What might this kind of collaboration look like using a couple of “real life” examples?
EXAMPLE 1: High-risk Termination
Without HR/L&D and Safety/Security partnership
Human Resources alerts and asks for help from Safety/Security in support of a high-risk termination just moments before the action. Caught off guard, Safety and Security can only provide an ad-hoc response, which is to “stand-by” in case of an emergency.
With an increased awareness of how each office contributes to the organization as a whole, more opportunities for collaboration will be recognized. In this case, HR would recognize the need, and solicit input from, Safety/Security as soon as an issue with a disgruntled employee emerges.
The combined team could then discuss a variety of options and formulate a specific protocol for the termination; one that preserves the individual’s personal dignity as much as possible, while at the same time ensuring the personal safety of all those involved.
Plans such as these can be very detailed to include precise termination verbiage, individuals specifically identified for particular actions (such as escort), precise schedule of events, and a prescribed and calibrated security presence.
Additionally, understanding that, sometimes, situations develop that require a “rapid response,” an HR and Safety/Security partnership could develop and refine a quick-response plan that could be activated whenever needed.
Example 2: Improperly Securing the Office
Without HR/L&D and Safety & Security partnership
An employee has not been properly securing their office (building or workspace) in a manner consistent with good physical security practices and policy. Following a “second offense,” (notice the language here) the employee was advised by security as to the importance of following proper closing procedures and was warned that a third offense will result in termination of access.
On a third occasion where the office was not properly secured, Safety & Security follows its established policy and protocol, which results in termination of access. Since the employee requires access to perform their duties, they now face losing their job.
Without a strong partnership, Safety/Security will likely default to ensuring proper security protocols are adhered to without much investment into the “personal” aspects that might be at play. The employee might then be terminated “for cause,” which could result in a) the loss of a qualified and talented employee and/or b) the creation of a challenging personnel issue that HR will have to “mop up.”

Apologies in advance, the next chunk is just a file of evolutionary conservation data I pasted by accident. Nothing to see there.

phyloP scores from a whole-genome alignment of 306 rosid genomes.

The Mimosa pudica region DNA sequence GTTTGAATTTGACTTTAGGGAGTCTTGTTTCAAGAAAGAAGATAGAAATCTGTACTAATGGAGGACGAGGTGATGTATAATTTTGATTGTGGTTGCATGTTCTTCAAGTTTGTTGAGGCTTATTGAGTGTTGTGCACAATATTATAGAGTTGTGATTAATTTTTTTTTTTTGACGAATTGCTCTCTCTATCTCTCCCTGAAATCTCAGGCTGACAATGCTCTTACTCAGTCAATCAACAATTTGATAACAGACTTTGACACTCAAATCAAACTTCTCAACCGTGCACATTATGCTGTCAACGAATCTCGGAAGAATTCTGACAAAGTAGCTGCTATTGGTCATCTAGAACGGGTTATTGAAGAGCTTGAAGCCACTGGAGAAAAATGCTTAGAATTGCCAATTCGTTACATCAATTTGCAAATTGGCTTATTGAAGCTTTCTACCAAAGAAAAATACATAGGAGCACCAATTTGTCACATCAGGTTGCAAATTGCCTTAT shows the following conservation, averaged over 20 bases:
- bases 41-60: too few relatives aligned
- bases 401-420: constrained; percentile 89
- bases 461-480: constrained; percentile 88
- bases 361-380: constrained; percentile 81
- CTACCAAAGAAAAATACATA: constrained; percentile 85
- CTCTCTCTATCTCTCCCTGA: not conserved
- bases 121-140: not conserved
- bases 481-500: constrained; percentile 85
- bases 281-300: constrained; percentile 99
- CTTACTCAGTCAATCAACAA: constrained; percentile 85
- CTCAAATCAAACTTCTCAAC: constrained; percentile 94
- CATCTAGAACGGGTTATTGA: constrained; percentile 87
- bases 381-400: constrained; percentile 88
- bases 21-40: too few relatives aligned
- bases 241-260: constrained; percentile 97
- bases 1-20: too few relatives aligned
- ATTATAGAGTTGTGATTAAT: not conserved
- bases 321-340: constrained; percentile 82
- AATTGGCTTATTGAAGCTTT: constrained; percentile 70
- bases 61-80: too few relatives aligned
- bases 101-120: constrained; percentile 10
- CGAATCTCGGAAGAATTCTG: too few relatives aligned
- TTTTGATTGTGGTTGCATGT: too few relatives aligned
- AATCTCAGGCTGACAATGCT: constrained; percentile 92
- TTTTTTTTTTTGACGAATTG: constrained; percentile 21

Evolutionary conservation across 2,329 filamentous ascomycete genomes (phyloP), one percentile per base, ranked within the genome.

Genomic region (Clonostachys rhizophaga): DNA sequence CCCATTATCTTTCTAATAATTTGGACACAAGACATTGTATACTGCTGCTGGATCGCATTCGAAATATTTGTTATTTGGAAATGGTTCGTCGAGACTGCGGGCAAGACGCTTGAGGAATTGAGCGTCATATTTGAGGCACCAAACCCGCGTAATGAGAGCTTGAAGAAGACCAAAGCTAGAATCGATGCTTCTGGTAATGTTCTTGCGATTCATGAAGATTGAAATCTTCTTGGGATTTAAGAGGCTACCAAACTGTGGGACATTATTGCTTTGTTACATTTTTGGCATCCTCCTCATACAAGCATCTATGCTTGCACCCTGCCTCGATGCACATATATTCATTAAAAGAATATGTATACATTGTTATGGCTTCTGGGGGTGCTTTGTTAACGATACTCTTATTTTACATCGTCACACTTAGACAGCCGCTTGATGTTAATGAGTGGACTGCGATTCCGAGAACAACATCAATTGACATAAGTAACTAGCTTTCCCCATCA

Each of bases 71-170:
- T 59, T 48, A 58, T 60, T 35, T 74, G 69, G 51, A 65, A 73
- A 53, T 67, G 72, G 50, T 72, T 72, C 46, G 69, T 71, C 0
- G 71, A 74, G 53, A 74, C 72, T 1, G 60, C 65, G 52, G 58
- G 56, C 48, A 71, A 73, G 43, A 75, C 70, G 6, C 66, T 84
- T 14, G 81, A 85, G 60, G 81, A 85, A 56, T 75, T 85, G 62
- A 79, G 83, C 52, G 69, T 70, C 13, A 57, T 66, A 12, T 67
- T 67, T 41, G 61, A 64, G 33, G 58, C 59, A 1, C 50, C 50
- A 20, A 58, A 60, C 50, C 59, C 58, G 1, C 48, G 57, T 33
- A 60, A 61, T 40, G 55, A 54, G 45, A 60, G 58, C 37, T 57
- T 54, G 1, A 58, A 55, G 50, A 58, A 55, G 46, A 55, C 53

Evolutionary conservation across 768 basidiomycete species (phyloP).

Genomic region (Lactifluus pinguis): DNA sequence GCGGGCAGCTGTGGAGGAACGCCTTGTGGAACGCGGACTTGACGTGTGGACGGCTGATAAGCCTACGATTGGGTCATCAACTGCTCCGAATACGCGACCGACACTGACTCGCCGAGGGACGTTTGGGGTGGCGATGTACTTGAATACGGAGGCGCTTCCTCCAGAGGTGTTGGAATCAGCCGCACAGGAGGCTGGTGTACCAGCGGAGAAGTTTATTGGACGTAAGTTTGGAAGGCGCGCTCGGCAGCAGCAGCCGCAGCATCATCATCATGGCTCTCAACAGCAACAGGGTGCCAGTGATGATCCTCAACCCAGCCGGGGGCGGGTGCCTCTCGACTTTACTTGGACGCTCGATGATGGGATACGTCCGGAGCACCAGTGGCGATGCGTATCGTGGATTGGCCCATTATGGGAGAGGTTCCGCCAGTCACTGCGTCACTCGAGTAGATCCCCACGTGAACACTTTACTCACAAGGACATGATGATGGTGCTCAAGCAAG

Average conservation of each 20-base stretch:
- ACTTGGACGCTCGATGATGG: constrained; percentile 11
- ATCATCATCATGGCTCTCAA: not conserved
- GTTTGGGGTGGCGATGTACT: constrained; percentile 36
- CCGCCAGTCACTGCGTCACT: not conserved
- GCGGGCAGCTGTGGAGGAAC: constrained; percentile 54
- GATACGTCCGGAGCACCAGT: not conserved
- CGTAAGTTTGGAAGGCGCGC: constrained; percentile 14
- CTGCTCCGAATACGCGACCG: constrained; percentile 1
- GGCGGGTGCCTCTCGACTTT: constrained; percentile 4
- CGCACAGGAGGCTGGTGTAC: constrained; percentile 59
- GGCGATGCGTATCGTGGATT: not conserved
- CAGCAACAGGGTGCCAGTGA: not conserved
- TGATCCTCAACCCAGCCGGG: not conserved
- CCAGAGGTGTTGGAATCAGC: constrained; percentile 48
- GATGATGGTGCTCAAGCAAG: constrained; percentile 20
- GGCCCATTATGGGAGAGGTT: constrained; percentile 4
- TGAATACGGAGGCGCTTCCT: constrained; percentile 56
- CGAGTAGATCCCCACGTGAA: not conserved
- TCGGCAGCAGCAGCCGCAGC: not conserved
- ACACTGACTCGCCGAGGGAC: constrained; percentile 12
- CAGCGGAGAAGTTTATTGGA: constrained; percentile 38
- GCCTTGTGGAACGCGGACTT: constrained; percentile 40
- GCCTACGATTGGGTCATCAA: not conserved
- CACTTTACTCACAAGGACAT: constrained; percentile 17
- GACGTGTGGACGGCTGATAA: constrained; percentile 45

As said before, with an increased awareness of how each office contributes to the organization as a whole, more opportunities for collaboration will be recognized. In this case, HR and Safety/Security could develop a plan where initial security protocol infractions result in a notice to HR for follow-up.
Given an opportunity to talk about developments with the employee, HR might discover that the person is rushing closing procedures at the end of the day in order to meet a “hard deadline” at their daycare provider; that a delay of more than 10 minutes in picking up their child could result in fines or even the loss of the daycare service.
Here’s where HR and Safety/Security have the opportunity to get creative. For example, HR could explore some flexible shift arrangements, which could allow the employee to secure the office earlier and allow them more time to close and secure the office properly. Concurrently, Safety/Security could review its closing procedures to ensure they are as streamlined as possible. In either or both cases, the employee will likely feel heard, validated, and supported. This could then result in an increase in their commitment and connection to the organization and minimize the chance they become disgruntled or even hostile.
In Summary, forming a partnership between HR/L&D and Safety/Security is a powerful way to address the issue of workplace violence from a more holistic approach, facilitating balanced deterrence. Here are a few things to keep in mind going forward:
CULTURE: Remember, the organizational goal is to nurture a culture of shared responsibility… not just between offices or departments, but amongst your employees as well.
“KISS”: It doesn’t have to be hard. Start small. Focus on “quick wins.” Build relationships, consensus, and, ultimately, inertia.
SHARE: Communicate… Communicate… Communicate
PREPARE: Train… train… train… your employees
Expect the best, prepare for the worst
So that: Employees are AWARE of what workplace violence is, can RECOGNIZE the signs, have a bias toward ACTION, know HOW and WHERE to report, and TRUST that their information will be treated with DISCRETION and RESPECT.
For the departments working together to inform and prepare all employees, we recommend this training video programs: Getting Real About Workplace Violence (Awareness & Prevention + Response)